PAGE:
On July 1, 1958, Victor M. Carter, a Los Angeles businessman and turnaround specialist,[14] acquired controlling interest in the company for nearly $6 million, becoming its president.[15] He turned Republic into a diversified business that included plastics and appliances in addition to its film and studio rentals and Consolidated Film Industries, renaming the company Republic Corporations.[16] In 1963, having used the studio for series production for years, Republic began leasing its backlot to other firms, including CBS. In February 1967, Republic's studio was purchased outright by CBS[17] and, having more than quadrupled the stock price for shareholders, Carter sold his controlling interest.[14] Other than producing a 1966 package of 26 Century 66 100-minute made-for-TV movies edited from some of the studio's serials to cash in on the popularity of the Batman television series, Republic Pictures' role in Hollywood ended with the sale of the studio lot. Republic sold its library of films to National Telefilm Associates (NTA).

Non-entertainment acquisitions included Mansbach Metal Company and Kentucky Electric Steel Company, both acquired in September 1968.[18] Republic reported a $13 million loss for the year ending October 1970, and a $43 million loss for the year ended July 1971. The company promoted Sanford Sigoloff, who would later earn a reputation as a turnaround expert, to lead as President.[19]

Today, the studio lot is known as CBS Studio Center. In 2006, it became home to the network's Los Angeles stations KCBS-TV and KCAL-TV. In 2008, the CBS network relocated from its Hollywood Television City operations to the Radford lot, and its executives are based from the site.


Republic Entertainment Inc.

Republic Entertainment Inc.
FormerlyRepublic Pictures Corporation
Company typeMotion pictures
PredecessorNational Telefilm Associates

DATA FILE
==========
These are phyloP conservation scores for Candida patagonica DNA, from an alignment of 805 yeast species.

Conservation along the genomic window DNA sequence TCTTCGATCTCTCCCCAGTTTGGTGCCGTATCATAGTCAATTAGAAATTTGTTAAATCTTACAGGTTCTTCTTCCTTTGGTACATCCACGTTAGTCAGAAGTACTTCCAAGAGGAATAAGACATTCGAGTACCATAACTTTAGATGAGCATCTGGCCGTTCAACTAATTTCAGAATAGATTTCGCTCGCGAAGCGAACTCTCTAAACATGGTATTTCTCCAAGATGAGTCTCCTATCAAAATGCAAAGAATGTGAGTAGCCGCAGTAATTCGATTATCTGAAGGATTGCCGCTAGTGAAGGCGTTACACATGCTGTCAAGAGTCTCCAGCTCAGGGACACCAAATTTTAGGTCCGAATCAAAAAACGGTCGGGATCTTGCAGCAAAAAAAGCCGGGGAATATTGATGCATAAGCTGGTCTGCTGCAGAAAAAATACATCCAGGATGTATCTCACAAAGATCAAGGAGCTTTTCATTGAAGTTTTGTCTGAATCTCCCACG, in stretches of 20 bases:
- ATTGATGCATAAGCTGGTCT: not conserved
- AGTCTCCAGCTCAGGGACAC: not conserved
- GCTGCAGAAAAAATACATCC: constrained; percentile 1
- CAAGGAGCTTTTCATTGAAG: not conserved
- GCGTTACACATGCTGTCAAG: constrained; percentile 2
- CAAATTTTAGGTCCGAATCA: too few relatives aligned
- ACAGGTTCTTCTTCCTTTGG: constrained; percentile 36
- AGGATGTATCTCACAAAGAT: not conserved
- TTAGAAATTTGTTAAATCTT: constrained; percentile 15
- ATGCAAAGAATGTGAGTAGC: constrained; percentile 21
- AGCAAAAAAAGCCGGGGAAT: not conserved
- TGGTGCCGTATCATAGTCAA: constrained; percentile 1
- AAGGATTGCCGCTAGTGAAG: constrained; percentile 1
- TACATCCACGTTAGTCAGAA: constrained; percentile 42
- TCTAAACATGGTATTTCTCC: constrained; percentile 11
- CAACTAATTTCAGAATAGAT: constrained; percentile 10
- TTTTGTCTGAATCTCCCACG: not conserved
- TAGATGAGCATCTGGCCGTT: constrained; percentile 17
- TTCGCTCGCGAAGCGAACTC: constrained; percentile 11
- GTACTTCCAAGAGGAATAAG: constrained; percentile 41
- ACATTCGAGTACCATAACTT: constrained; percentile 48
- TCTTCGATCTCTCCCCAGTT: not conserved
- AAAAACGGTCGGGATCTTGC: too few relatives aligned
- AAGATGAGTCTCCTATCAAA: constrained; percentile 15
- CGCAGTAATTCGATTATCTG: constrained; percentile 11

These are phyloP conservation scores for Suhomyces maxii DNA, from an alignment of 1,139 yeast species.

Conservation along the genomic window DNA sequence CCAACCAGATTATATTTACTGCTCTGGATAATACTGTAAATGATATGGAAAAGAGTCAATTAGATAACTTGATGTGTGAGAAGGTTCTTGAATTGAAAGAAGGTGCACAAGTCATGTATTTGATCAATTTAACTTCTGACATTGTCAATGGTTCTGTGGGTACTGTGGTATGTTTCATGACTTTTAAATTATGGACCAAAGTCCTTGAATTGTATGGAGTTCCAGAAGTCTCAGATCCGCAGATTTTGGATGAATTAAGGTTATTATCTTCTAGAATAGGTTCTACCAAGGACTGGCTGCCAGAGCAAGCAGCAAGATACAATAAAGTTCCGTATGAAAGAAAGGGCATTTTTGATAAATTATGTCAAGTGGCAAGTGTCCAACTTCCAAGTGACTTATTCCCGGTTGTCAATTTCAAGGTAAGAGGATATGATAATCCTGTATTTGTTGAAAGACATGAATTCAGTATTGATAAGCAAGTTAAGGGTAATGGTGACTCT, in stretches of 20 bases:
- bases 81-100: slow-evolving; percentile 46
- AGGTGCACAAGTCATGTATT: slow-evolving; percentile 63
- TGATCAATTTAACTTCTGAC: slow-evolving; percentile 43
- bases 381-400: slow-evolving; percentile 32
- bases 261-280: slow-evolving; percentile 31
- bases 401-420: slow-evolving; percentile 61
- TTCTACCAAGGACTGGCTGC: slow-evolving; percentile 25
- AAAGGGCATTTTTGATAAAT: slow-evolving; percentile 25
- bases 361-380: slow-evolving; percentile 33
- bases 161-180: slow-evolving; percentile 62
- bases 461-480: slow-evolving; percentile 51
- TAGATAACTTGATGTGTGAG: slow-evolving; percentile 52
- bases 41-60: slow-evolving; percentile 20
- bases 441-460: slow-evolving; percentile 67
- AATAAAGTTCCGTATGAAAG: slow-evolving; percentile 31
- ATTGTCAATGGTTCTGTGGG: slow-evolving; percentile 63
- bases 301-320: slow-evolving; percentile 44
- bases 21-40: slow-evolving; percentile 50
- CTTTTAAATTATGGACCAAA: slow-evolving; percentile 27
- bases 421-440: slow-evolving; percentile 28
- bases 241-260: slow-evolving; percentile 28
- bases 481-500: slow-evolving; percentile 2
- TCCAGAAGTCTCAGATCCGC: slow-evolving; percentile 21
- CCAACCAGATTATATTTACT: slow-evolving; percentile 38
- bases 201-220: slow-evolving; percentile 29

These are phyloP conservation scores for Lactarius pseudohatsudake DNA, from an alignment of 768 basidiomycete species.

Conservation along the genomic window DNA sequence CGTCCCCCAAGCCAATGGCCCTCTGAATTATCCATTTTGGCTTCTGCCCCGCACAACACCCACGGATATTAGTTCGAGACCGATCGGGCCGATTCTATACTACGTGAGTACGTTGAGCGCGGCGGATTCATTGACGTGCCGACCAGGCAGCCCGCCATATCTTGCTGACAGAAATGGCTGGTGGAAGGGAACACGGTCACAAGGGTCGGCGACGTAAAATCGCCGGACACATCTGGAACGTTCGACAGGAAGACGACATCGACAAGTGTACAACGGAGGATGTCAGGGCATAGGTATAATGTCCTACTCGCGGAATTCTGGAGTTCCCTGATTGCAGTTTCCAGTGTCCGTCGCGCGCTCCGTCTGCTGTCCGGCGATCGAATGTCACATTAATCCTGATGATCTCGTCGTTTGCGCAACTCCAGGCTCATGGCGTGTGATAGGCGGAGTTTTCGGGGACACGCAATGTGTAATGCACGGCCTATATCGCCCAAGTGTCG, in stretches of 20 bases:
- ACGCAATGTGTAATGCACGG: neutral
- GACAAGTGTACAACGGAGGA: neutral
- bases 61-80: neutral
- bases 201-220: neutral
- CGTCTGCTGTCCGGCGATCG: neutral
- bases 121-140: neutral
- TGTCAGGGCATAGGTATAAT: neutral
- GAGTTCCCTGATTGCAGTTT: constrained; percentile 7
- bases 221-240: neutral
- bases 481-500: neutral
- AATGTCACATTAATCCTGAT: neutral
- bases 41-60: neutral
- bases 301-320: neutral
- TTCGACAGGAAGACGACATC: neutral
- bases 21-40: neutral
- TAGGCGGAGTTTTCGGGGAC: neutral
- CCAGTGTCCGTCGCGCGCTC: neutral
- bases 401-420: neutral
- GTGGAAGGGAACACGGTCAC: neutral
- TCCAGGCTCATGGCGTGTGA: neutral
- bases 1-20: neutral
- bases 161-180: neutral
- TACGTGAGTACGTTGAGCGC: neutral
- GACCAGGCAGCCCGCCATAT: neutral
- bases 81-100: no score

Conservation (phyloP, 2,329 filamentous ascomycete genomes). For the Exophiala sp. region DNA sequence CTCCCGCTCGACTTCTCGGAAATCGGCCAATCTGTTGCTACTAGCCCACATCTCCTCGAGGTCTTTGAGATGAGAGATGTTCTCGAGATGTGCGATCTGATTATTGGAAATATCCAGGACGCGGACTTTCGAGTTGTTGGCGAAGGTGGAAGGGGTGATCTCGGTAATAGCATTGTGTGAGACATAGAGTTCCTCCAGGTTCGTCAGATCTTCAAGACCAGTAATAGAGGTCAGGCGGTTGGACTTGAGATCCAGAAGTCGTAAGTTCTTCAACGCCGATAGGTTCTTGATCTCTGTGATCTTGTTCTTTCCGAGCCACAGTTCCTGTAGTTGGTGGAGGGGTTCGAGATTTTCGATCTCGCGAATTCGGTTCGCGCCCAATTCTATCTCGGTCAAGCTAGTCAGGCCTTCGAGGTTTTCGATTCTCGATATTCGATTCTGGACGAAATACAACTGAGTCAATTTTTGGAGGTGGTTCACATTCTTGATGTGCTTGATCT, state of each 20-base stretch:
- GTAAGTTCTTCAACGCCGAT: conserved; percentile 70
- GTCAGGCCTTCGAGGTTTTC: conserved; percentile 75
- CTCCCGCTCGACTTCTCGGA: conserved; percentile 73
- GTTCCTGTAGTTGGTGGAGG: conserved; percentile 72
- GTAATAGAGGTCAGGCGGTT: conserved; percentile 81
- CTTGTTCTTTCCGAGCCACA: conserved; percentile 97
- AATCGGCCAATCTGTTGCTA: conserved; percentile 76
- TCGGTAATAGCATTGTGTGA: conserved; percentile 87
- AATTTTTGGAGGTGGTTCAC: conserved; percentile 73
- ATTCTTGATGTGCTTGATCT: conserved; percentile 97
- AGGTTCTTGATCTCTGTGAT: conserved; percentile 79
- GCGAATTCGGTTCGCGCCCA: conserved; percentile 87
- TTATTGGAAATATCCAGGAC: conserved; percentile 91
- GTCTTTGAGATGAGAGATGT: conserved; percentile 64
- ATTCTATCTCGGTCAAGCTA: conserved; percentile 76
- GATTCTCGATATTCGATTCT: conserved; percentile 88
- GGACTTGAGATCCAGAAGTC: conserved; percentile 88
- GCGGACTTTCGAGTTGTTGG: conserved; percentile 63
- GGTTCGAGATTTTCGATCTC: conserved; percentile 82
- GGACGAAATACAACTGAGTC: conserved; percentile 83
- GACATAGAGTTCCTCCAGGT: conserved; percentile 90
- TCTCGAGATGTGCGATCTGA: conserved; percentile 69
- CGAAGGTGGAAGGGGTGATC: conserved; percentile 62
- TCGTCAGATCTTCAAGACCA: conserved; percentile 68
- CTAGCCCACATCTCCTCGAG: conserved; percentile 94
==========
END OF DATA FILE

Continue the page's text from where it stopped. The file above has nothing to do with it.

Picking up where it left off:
FoundedDecember 28, 1984; 39 years ago (1984-12-28)
FateCeased production of feature films in 1996 and later folded by Viacom
Assets are currently owned by Melange Pictures
HeadquartersStudio City, Los Angeles, California
ParentSpelling Entertainment (1994–1999)
Viacom (19992010)
DivisionsRepublic Pictures Home Video


Following the immense success of their syndication of the Republic Pictures catalogue to cable television, National Telefilm Associates announced on December 28, 1984, that they had acquired the logos, copyrights, and trademarks of Republic Pictures Corporation and effectively renamed themselves as such.[20] A television production unit was set up under the Republic name and offered, among other things, off-network repeats of the CBS series Beauty and the Beast and game show Press Your Luck in syndication. There were also a few theatrical films, including Freeway, Ruby in Paradise, Dark Horse, Live Nude Girls, and Bound. At the same time, subsidiary NTA Home Entertainment was renamed Republic Pictures Home Video and began remarketing the original Republic film library. In 1985, the company bought out Blackhawk Films, and eventually, Republic decided to close Blackhawk in 1987.

Also that year, Republic Pictures Home Video, the home video division of Republic Pictures, had signed an agreement with Hawk Company, headed by Robert Clouse, in order to gain access to 31 projects that were developed by Hawk, for home video release, and that Republic Pictures Home Video received a 24% share in the newly formed Hawk Company organization.[21]